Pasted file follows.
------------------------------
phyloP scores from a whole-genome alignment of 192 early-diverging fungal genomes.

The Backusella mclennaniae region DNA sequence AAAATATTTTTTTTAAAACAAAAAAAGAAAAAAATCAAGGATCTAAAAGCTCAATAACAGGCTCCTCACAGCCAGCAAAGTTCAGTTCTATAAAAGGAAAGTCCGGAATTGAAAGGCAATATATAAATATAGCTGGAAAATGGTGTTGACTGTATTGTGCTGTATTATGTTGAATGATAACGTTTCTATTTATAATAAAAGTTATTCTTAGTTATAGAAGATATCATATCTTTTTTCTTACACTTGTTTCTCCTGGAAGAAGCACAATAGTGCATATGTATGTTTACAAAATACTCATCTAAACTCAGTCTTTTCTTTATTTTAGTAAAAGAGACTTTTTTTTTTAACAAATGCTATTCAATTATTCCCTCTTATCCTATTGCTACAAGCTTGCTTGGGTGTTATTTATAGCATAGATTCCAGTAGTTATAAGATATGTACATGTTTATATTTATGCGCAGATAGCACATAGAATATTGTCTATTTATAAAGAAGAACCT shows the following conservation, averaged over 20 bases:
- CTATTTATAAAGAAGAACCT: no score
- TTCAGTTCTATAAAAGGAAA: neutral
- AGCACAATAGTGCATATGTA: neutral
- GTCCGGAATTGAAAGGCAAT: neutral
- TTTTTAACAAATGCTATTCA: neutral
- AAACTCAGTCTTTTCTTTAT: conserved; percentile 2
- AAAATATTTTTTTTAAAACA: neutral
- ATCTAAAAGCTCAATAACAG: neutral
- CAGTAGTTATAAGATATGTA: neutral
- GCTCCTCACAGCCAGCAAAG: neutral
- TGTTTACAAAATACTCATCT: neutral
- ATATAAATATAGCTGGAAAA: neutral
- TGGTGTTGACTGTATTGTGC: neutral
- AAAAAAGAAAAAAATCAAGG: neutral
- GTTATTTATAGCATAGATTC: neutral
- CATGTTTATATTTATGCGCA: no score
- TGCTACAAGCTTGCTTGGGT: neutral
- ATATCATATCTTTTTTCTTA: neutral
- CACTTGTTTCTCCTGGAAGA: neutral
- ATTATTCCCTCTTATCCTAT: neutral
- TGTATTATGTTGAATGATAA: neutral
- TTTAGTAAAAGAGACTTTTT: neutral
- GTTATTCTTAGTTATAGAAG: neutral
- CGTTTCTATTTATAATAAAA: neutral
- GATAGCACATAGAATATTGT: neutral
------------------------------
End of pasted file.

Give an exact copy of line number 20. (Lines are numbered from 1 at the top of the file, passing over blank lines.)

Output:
- ATATCATATCTTTTTTCTTA: neutral